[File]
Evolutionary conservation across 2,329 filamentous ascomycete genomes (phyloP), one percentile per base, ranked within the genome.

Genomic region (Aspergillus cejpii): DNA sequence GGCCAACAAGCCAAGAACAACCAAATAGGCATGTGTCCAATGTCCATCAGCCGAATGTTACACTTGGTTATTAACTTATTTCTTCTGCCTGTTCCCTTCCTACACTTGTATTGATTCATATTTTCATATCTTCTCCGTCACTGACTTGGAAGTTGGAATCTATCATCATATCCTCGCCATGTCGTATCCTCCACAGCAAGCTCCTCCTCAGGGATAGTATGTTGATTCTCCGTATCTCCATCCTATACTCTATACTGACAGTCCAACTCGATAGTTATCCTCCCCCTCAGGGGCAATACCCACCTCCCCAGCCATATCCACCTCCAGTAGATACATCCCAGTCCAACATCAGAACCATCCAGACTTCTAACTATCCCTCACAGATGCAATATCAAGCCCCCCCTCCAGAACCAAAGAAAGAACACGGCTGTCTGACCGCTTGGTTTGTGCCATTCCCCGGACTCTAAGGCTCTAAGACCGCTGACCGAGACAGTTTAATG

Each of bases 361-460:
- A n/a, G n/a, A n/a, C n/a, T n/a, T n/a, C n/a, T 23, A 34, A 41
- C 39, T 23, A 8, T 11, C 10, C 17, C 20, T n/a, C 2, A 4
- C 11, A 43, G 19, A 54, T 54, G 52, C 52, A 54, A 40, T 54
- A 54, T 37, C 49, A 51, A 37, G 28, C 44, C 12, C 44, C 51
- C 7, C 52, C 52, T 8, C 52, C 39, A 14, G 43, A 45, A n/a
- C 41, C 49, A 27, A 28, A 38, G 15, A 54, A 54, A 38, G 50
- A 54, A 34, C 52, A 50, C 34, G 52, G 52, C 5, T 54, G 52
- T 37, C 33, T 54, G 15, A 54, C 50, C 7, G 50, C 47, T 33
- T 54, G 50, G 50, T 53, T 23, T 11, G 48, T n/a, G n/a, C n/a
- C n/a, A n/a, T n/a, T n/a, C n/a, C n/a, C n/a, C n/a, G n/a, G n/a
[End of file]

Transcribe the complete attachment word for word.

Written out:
Evolutionary conservation across 2,329 filamentous ascomycete genomes (phyloP), one percentile per base, ranked within the genome.

Genomic region (Aspergillus cejpii): DNA sequence GGCCAACAAGCCAAGAACAACCAAATAGGCATGTGTCCAATGTCCATCAGCCGAATGTTACACTTGGTTATTAACTTATTTCTTCTGCCTGTTCCCTTCCTACACTTGTATTGATTCATATTTTCATATCTTCTCCGTCACTGACTTGGAAGTTGGAATCTATCATCATATCCTCGCCATGTCGTATCCTCCACAGCAAGCTCCTCCTCAGGGATAGTATGTTGATTCTCCGTATCTCCATCCTATACTCTATACTGACAGTCCAACTCGATAGTTATCCTCCCCCTCAGGGGCAATACCCACCTCCCCAGCCATATCCACCTCCAGTAGATACATCCCAGTCCAACATCAGAACCATCCAGACTTCTAACTATCCCTCACAGATGCAATATCAAGCCCCCCCTCCAGAACCAAAGAAAGAACACGGCTGTCTGACCGCTTGGTTTGTGCCATTCCCCGGACTCTAAGGCTCTAAGACCGCTGACCGAGACAGTTTAATG

Each of bases 361-460:
- A n/a, G n/a, A n/a, C n/a, T n/a, T n/a, C n/a, T 23, A 34, A 41
- C 39, T 23, A 8, T 11, C 10, C 17, C 20, T n/a, C 2, A 4
- C 11, A 43, G 19, A 54, T 54, G 52, C 52, A 54, A 40, T 54
- A 54, T 37, C 49, A 51, A 37, G 28, C 44, C 12, C 44, C 51
- C 7, C 52, C 52, T 8, C 52, C 39, A 14, G 43, A 45, A n/a
- C 41, C 49, A 27, A 28, A 38, G 15, A 54, A 54, A 38, G 50
- A 54, A 34, C 52, A 50, C 34, G 52, G 52, C 5, T 54, G 52
- T 37, C 33, T 54, G 15, A 54, C 50, C 7, G 50, C 47, T 33
- T 54, G 50, G 50, T 53, T 23, T 11, G 48, T n/a, G n/a, C n/a
- C n/a, A n/a, T n/a, T n/a, C n/a, C n/a, C n/a, C n/a, G n/a, G n/a